With the advent of NACT, the challenge for surgeons became to localize the remaining lesion and to resect the minimum amount of healthy breast tissue, while achieving tumor-free margins.

The pattern of tumor regression is not always concentric and may also occur with diffuse fragmentation. Therefore, the concern of leaving microscopic residual tumor surrounding the surgical area after NACT resulted in a dilemma of how much breast tissue to excise. Plainly, it is not necessary to excise the original tumor volume, otherwise all advantages of performing NACT for downstaging of the breast will vanish [25].

Due to the retrospective and non-comparative design of the currently available single-center cohort studies, no general conclusion can be drawn. The results only reflect the current volumes resected after NACT. Cosmetic failure rates have proven to be significantly higher if the size of the lumpectomy exceeds 40–100 cc, regardless of breast size [9, 12, 13, 18]. Keeping this in mind, almost all of the studies report extremely high excision volumes after NACT, probably resulting in poor cosmetic outcomes for these patients. It would have been of great value if certain subgroups were analyzed for their predictive value on resection volumes, but unfortunately no conclusion can be drawn from the current literature regarding the impact of, for example, receptor status, histological subtype, or chemotherapy regimen on excision volume and cosmetic outcome. The calculated resection ratio (CRR), which is the total resection volume divided by the optimal resection volume, is a measure to assess excessive breast tissue resection. Only one study reported a resection ratio, with a median CRR in the primary surgery and neoadjuvant therapy groups of 3.3 and 2.0, respectively (p < 0.0001). This implies that the excision volumes were 2–3.3 times as large as they should be [55].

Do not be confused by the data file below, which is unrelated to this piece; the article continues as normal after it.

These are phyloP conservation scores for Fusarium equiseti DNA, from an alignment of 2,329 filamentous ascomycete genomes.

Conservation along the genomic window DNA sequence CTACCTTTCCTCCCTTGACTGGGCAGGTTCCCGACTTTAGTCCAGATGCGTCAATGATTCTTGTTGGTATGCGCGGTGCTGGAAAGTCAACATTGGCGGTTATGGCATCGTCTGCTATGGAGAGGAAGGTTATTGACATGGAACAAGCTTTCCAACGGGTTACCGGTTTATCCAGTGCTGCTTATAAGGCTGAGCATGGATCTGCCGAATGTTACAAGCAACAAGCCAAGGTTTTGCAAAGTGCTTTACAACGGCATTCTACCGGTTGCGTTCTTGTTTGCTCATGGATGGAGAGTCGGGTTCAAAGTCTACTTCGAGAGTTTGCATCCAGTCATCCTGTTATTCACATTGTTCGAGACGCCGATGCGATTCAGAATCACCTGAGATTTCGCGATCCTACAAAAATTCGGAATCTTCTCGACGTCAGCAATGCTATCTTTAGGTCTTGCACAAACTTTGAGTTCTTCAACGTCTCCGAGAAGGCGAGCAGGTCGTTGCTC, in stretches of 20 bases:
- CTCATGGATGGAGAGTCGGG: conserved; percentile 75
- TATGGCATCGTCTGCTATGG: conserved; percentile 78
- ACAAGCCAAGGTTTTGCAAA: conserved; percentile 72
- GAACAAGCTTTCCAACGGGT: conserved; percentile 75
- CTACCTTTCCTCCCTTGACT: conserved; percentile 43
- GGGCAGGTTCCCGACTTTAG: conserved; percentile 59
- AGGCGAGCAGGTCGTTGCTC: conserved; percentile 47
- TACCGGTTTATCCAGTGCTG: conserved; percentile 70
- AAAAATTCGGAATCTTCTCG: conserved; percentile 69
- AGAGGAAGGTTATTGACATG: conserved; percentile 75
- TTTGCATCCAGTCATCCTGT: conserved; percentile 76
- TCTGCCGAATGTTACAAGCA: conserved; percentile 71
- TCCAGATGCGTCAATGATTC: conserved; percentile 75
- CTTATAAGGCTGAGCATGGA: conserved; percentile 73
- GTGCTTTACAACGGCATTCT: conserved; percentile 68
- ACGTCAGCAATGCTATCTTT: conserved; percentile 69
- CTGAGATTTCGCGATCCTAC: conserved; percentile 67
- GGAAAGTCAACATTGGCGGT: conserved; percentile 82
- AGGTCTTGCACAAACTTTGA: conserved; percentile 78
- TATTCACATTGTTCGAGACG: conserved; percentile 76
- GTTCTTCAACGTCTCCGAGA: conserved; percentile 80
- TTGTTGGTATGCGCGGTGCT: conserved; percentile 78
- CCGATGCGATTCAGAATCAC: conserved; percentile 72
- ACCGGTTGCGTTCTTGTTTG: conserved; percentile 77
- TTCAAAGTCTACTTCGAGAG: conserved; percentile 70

Cosmetic outcome

With improvements in NACT strategies, and the increasing rates of pCR with a good prognosis, cosmetic outcomes are becoming increasingly important to breast cancer patients. Unfortunately, any evidence supporting an improvement of cosmetic outcomes after tumor downstaging with NACT is currently lacking. Two single-center retrospective studies reported acceptable results, but included small and highly selected study groups, with a large risk of bias [28, 39]. A poor cosmetic outcome of the breast following breast cancer treatment has a high impact on patients’ quality of life, being a daily reminder of their previous breast cancer and of their treatment period. For this reason, a thorough counseling of patients on the expected primary and secondary outcomes of their treatment is mandatory. In particular, patients receiving NACT to convert from mastectomy to BCS, may have high expectations regarding their cosmetic outcomes and may therefore be unprepared for poor cosmetic results. In particular, when realizing that cosmetic outcomes after a mastectomy with a breast reconstruction may have very satisfactory results as well [7].